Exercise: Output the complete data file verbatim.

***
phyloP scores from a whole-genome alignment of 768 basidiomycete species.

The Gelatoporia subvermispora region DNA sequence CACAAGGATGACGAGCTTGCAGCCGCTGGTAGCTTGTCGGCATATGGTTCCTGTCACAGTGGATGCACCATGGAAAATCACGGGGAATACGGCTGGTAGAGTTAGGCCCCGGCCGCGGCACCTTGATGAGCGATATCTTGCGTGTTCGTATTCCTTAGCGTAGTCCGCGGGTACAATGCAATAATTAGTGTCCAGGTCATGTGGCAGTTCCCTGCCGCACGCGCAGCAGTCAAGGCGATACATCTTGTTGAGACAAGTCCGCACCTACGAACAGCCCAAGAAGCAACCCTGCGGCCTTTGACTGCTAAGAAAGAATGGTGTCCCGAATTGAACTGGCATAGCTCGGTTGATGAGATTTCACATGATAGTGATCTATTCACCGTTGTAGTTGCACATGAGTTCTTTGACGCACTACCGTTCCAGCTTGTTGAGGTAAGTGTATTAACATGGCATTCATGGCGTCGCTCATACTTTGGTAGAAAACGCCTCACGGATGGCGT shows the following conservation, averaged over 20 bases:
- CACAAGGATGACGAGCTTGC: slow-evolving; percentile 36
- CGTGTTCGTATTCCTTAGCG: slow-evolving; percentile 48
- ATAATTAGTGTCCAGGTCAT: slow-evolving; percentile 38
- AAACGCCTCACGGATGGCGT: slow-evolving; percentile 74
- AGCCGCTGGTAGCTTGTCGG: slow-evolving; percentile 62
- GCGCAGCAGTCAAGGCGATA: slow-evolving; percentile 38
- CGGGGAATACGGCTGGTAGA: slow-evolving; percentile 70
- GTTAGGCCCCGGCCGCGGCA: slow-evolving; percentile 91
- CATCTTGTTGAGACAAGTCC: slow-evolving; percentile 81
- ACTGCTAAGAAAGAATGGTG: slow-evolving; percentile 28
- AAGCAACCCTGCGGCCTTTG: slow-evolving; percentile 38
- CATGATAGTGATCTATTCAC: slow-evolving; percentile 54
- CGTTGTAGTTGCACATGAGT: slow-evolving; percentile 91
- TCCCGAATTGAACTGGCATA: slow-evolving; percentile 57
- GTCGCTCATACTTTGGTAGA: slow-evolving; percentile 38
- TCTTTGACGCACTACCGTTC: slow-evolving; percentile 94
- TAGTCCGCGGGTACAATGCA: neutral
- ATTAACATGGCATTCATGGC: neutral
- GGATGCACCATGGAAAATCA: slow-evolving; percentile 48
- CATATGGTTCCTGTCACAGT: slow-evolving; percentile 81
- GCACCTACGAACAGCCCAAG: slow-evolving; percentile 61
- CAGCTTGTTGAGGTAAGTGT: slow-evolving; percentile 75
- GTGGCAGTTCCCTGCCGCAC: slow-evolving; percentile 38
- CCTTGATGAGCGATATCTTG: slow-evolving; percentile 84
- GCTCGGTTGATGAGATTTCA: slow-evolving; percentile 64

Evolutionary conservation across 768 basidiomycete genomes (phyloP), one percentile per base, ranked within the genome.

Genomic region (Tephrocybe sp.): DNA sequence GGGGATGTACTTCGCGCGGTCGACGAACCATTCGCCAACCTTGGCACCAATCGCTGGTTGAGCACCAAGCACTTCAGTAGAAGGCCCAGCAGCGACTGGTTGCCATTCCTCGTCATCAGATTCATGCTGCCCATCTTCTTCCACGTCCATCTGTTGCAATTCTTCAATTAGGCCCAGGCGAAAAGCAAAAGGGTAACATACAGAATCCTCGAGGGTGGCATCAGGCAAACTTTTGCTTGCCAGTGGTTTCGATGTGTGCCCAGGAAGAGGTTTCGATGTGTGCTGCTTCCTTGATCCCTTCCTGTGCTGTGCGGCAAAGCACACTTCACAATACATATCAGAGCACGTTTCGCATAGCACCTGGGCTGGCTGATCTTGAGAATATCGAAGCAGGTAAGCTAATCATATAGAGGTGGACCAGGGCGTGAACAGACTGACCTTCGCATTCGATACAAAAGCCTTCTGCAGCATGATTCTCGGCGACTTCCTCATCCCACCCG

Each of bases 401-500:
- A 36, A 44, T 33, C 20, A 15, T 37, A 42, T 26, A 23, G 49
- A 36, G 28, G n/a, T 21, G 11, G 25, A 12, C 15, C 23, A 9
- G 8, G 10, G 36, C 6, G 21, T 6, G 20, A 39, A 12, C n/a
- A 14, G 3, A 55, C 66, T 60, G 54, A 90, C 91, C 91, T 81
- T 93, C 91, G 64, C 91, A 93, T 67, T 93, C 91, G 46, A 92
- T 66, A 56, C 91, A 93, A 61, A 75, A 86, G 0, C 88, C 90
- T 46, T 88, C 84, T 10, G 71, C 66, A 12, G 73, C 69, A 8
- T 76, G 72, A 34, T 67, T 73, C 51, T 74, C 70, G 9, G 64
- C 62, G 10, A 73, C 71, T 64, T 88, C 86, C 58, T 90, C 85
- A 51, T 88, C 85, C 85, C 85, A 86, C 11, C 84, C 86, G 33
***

phyloP scores from a whole-genome alignment of 768 basidiomycete species.

The Gelatoporia subvermispora region DNA sequence CACAAGGATGACGAGCTTGCAGCCGCTGGTAGCTTGTCGGCATATGGTTCCTGTCACAGTGGATGCACCATGGAAAATCACGGGGAATACGGCTGGTAGAGTTAGGCCCCGGCCGCGGCACCTTGATGAGCGATATCTTGCGTGTTCGTATTCCTTAGCGTAGTCCGCGGGTACAATGCAATAATTAGTGTCCAGGTCATGTGGCAGTTCCCTGCCGCACGCGCAGCAGTCAAGGCGATACATCTTGTTGAGACAAGTCCGCACCTACGAACAGCCCAAGAAGCAACCCTGCGGCCTTTGACTGCTAAGAAAGAATGGTGTCCCGAATTGAACTGGCATAGCTCGGTTGATGAGATTTCACATGATAGTGATCTATTCACCGTTGTAGTTGCACATGAGTTCTTTGACGCACTACCGTTCCAGCTTGTTGAGGTAAGTGTATTAACATGGCATTCATGGCGTCGCTCATACTTTGGTAGAAAACGCCTCACGGATGGCGT shows the following conservation, averaged over 20 bases:
- CACAAGGATGACGAGCTTGC: slow-evolving; percentile 36
- CGTGTTCGTATTCCTTAGCG: slow-evolving; percentile 48
- ATAATTAGTGTCCAGGTCAT: slow-evolving; percentile 38
- AAACGCCTCACGGATGGCGT: slow-evolving; percentile 74
- AGCCGCTGGTAGCTTGTCGG: slow-evolving; percentile 62
- GCGCAGCAGTCAAGGCGATA: slow-evolving; percentile 38
- CGGGGAATACGGCTGGTAGA: slow-evolving; percentile 70
- GTTAGGCCCCGGCCGCGGCA: slow-evolving; percentile 91
- CATCTTGTTGAGACAAGTCC: slow-evolving; percentile 81
- ACTGCTAAGAAAGAATGGTG: slow-evolving; percentile 28
- AAGCAACCCTGCGGCCTTTG: slow-evolving; percentile 38
- CATGATAGTGATCTATTCAC: slow-evolving; percentile 54
- CGTTGTAGTTGCACATGAGT: slow-evolving; percentile 91
- TCCCGAATTGAACTGGCATA: slow-evolving; percentile 57
- GTCGCTCATACTTTGGTAGA: slow-evolving; percentile 38
- TCTTTGACGCACTACCGTTC: slow-evolving; percentile 94
- TAGTCCGCGGGTACAATGCA: neutral
- ATTAACATGGCATTCATGGC: neutral
- GGATGCACCATGGAAAATCA: slow-evolving; percentile 48
- CATATGGTTCCTGTCACAGT: slow-evolving; percentile 81
- GCACCTACGAACAGCCCAAG: slow-evolving; percentile 61
- CAGCTTGTTGAGGTAAGTGT: slow-evolving; percentile 75
- GTGGCAGTTCCCTGCCGCAC: slow-evolving; percentile 38
- CCTTGATGAGCGATATCTTG: slow-evolving; percentile 84
- GCTCGGTTGATGAGATTTCA: slow-evolving; percentile 64

Evolutionary conservation across 768 basidiomycete genomes (phyloP), one percentile per base, ranked within the genome.

Genomic region (Tephrocybe sp.): DNA sequence GGGGATGTACTTCGCGCGGTCGACGAACCATTCGCCAACCTTGGCACCAATCGCTGGTTGAGCACCAAGCACTTCAGTAGAAGGCCCAGCAGCGACTGGTTGCCATTCCTCGTCATCAGATTCATGCTGCCCATCTTCTTCCACGTCCATCTGTTGCAATTCTTCAATTAGGCCCAGGCGAAAAGCAAAAGGGTAACATACAGAATCCTCGAGGGTGGCATCAGGCAAACTTTTGCTTGCCAGTGGTTTCGATGTGTGCCCAGGAAGAGGTTTCGATGTGTGCTGCTTCCTTGATCCCTTCCTGTGCTGTGCGGCAAAGCACACTTCACAATACATATCAGAGCACGTTTCGCATAGCACCTGGGCTGGCTGATCTTGAGAATATCGAAGCAGGTAAGCTAATCATATAGAGGTGGACCAGGGCGTGAACAGACTGACCTTCGCATTCGATACAAAAGCCTTCTGCAGCATGATTCTCGGCGACTTCCTCATCCCACCCG

Each of bases 401-500:
- A 36, A 44, T 33, C 20, A 15, T 37, A 42, T 26, A 23, G 49
- A 36, G 28, G n/a, T 21, G 11, G 25, A 12, C 15, C 23, A 9
- G 8, G 10, G 36, C 6, G 21, T 6, G 20, A 39, A 12, C n/a
- A 14, G 3, A 55, C 66, T 60, G 54, A 90, C 91, C 91, T 81
- T 93, C 91, G 64, C 91, A 93, T 67, T 93, C 91, G 46, A 92
- T 66, A 56, C 91, A 93, A 61, A 75, A 86, G 0, C 88, C 90
- T 46, T 88, C 84, T 10, G 71, C 66, A 12, G 73, C 69, A 8
- T 76, G 72, A 34, T 67, T 73, C 51, T 74, C 70, G 9, G 64
- C 62, G 10, A 73, C 71, T 64, T 88, C 86, C 58, T 90, C 85
- A 51, T 88, C 85, C 85, C 85, A 86, C 11, C 84, C 86, G 33